Northwestern loses incoming freshman point guard

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Northwestern and incoming freshman point guard Jordan Lathon are parting ways. The 6-foot-4 Lathon was viewed as a potential candidate to replace Bryant McIntosh at lead guard for the Wildcats this season, but Northwestern has reportedly revoked his offer of admission and basketball scholarship.

It is unclear why Lathon was unable to be admitted into Northwestern, but the school’s VP for University Relations, Alan Cubbage, gave a statement to Inside NU’s Davis Rich and Caleb Friedman.

“Northwestern University has revoked its offers of admission and an athletic scholarship for Jordan Lathon, a recruit for the Northwestern men’s basketball team,” the statement said. “Out of respect for the privacy of the student, the University will have no further public comment.”

Lathon later acknowledged the situation in a tweet explaining to fans that he will no longer be attending Northwestern.

While it is unclear why Lathon and Northwestern are parting ways, other high-major programs are already very interested in bringing in Lathon for next season. Oklahoma State immediately jumped in with a scholarship offer. There is also speculation that Lathon, a native of Grandview, Missouri, could also hear from the in-state Tigers as well.

It’ll be interesting to see where Lathon lands, and how this also affects Northwestern’s point guard situation. The loss of a four-year starter like McIntosh will be tough to fill, especially since Lathon was committed to Northwestern since last June. It wouldn’t be surprising to see the Wildcats and head coach Chris Collins seek out a veteran point guard graduate transfer to try and get some immediate help.

Nebraska’s James Palmer Jr. returning to school

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Nebraska received some important news on Friday night as senior guard James Palmer Jr. will be back for next season.

The 6-foot-6 Palmer had tested the NBA draft waters, but he decided to return to the Cornhuskers. After putting up 17.2 points, 4.4 rebounds and 3.0 assists per game last season, Palmer is expected to be an All-Big Ten candidate once again this season. Palmer shot 44 percent from the floor and 30 percent from three-point range last season.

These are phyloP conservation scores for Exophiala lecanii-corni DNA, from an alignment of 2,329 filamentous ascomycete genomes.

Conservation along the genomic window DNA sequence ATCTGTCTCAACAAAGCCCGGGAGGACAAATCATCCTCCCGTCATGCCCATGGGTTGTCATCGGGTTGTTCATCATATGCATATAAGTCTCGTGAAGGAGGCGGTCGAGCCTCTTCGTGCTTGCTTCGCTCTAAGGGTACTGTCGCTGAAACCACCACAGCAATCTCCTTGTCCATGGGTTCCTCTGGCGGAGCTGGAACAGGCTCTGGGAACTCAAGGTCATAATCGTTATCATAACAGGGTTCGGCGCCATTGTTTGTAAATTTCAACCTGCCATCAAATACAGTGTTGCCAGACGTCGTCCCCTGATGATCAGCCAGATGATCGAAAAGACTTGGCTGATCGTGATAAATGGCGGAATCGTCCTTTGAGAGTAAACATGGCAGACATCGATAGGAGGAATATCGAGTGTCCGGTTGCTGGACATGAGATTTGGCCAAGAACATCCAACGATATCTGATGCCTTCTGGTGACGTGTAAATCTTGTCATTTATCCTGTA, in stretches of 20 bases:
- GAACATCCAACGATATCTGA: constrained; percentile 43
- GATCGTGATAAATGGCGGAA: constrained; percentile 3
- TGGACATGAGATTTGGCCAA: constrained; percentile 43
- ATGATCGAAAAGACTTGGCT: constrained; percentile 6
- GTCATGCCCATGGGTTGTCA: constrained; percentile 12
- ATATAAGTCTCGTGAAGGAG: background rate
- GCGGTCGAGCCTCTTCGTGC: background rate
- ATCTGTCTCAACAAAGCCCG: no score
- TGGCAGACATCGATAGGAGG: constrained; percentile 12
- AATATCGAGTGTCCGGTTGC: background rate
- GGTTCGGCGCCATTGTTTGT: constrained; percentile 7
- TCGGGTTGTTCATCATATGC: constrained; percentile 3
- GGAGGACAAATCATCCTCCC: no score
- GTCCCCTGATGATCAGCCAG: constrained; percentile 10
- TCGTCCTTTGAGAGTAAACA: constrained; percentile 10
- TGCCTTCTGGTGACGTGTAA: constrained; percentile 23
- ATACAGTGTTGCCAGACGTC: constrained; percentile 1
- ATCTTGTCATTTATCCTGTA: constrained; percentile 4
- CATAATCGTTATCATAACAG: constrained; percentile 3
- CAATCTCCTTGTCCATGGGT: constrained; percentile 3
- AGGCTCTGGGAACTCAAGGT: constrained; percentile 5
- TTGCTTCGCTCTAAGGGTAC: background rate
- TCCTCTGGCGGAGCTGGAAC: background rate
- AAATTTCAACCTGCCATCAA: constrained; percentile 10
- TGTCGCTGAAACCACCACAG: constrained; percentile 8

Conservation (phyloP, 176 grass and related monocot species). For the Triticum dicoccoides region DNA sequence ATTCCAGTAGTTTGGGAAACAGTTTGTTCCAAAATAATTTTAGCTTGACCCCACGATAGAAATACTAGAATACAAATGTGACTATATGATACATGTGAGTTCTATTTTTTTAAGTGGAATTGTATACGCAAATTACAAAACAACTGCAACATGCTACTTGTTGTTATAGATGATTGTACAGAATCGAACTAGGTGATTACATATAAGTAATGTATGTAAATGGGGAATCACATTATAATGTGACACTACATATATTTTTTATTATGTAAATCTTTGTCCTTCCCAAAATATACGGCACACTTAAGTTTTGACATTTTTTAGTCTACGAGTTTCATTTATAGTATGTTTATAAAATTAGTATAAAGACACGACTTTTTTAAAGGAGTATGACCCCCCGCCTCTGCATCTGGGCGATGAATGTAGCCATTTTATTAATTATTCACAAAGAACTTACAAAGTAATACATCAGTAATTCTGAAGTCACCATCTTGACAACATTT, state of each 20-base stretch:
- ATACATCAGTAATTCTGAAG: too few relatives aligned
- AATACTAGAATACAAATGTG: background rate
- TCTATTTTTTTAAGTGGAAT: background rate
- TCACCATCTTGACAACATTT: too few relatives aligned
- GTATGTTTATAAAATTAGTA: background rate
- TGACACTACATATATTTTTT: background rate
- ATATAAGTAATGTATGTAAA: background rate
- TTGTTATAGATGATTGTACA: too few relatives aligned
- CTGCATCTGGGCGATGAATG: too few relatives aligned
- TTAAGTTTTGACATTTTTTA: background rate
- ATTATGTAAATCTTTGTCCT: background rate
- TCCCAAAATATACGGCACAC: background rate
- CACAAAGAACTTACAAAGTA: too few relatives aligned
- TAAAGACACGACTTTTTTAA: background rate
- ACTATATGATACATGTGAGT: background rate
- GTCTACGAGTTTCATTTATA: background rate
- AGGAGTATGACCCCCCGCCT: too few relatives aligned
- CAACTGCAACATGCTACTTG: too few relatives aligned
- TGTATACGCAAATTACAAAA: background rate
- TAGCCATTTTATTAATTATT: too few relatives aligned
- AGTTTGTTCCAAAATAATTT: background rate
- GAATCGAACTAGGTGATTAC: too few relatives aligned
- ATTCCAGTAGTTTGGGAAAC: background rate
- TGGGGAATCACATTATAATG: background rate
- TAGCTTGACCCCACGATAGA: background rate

After transferring in from Miami, Palmer became the Huskers’ go-to scorer last season in helping Nebraska to a 22-win season and NIT appearance.

With Palmer back, Nebraska will have some legitimate expectations for the upcoming season, especially if the team’s second-leading scorer, Isaac Copeland Jr., also returns from the NBA draft process.

Kansas State’s Barry Brown withdraws from NBA Draft

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Kansas State, a preseason top ten team, announced on Friday afternoon that Barry Brown will be returning to school for his senior season.

“Although the process was more than enjoyable, I have decided to withdraw my name from the 2018 NBA Draft,” Brown said in a statement. “Thank you to everyone who supported me, and I am looking forward to finishing my senior season as a Wildcat!”

Brown declared for the draft nearly two months ago. According to Kansas.com, Brown was invited to two workouts with NBA teams but did not get an invite to the NBA Draft Combine last weekend in Chicago. There was not a great chance that he would be drafted had he kept his name in the mix.

A second-team all-Big 12 selection a season ago, Brown averaged 15.9 points, 3.2 boards and 3.1 assists for a team that won 25 games and advanced to the Elite Eight as a No. 9 seed.

Kansas State is currently No. 8 in the NBC Sports preseason top 25.

VIDEO: Deandre Ayton NBA Draft Prospect Profile

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Over the course of the next month, I will be putting together NBA Draft Prospect Profiles for our sister site, Pro Basketball Talk, of the most talented and promising prospects from the college ranks.

Today, the first example of those profiles went live. It’s of Deandre Ayton and you can read all of the 1,500 words here. We take a good long look at why he’s the best prospect in the draft and the reasons why he may never actually reach his immense ceiling.

If you’re not into reading, here is a four-minute video breakdown of his strengths, his weaknesses and how he can turn the latter into the former.